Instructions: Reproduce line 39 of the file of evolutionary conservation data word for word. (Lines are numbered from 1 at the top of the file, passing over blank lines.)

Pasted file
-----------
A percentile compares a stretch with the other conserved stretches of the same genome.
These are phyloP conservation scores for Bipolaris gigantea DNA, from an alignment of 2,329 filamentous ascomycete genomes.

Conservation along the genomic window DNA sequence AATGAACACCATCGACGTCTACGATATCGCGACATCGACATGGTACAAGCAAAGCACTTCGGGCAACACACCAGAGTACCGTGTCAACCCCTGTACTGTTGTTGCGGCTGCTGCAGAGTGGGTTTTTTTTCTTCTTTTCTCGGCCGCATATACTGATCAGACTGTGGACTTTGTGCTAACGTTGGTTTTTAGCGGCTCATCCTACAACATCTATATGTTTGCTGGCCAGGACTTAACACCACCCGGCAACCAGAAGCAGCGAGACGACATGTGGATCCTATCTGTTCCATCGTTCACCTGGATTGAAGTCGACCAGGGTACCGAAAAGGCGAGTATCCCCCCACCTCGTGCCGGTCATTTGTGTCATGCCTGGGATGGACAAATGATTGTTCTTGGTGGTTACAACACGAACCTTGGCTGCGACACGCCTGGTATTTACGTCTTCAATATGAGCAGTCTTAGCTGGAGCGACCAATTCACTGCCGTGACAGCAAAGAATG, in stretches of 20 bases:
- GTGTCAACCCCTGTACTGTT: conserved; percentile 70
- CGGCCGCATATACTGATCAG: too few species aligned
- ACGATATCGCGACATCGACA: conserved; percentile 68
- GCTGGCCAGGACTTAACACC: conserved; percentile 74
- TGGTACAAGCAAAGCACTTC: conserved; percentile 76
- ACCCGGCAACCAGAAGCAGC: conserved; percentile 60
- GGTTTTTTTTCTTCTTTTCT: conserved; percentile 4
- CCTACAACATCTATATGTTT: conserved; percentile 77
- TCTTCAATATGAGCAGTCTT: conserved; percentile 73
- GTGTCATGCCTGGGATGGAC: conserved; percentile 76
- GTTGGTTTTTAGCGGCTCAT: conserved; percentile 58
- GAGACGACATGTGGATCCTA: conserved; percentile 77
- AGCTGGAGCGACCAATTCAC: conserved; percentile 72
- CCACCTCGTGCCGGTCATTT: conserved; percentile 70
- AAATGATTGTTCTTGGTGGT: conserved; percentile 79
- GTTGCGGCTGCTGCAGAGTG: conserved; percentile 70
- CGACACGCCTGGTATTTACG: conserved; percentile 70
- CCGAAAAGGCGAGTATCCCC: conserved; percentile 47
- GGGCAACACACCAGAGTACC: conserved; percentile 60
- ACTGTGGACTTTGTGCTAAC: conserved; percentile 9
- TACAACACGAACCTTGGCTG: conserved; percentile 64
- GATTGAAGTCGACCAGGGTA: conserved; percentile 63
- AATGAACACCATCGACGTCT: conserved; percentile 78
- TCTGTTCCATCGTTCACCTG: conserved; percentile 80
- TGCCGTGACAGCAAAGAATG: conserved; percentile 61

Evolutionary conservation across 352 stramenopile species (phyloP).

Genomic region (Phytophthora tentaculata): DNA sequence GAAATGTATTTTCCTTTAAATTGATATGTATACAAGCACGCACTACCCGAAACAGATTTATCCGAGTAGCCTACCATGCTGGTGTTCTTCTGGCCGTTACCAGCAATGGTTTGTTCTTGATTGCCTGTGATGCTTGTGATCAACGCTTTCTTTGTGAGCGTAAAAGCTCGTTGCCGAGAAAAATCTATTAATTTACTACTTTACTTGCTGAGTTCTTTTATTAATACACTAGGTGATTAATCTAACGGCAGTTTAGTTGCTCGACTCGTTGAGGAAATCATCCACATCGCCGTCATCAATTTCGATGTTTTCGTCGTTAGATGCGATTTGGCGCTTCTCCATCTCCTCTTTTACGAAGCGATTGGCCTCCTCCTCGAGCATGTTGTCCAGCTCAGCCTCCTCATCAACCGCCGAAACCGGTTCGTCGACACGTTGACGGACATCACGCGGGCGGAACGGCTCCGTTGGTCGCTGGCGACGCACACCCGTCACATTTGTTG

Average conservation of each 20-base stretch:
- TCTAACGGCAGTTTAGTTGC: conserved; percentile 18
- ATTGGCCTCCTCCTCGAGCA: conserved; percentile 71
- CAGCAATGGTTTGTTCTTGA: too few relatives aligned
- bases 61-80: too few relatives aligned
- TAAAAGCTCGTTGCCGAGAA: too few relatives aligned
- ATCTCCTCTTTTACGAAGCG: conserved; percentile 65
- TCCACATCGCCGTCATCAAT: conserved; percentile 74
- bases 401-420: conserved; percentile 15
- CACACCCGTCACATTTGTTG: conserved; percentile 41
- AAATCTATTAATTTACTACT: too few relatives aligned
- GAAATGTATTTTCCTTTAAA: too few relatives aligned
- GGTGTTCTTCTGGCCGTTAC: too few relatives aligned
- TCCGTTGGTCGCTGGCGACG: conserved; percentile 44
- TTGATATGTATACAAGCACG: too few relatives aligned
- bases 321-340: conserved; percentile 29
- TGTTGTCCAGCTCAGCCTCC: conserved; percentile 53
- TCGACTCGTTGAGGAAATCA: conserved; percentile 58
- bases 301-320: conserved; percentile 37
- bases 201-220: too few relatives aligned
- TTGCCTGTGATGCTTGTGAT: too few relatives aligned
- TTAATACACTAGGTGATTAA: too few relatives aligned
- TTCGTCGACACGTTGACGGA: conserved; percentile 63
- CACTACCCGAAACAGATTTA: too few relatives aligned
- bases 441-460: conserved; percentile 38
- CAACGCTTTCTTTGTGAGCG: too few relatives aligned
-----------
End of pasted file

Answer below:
- bases 401-420: conserved; percentile 15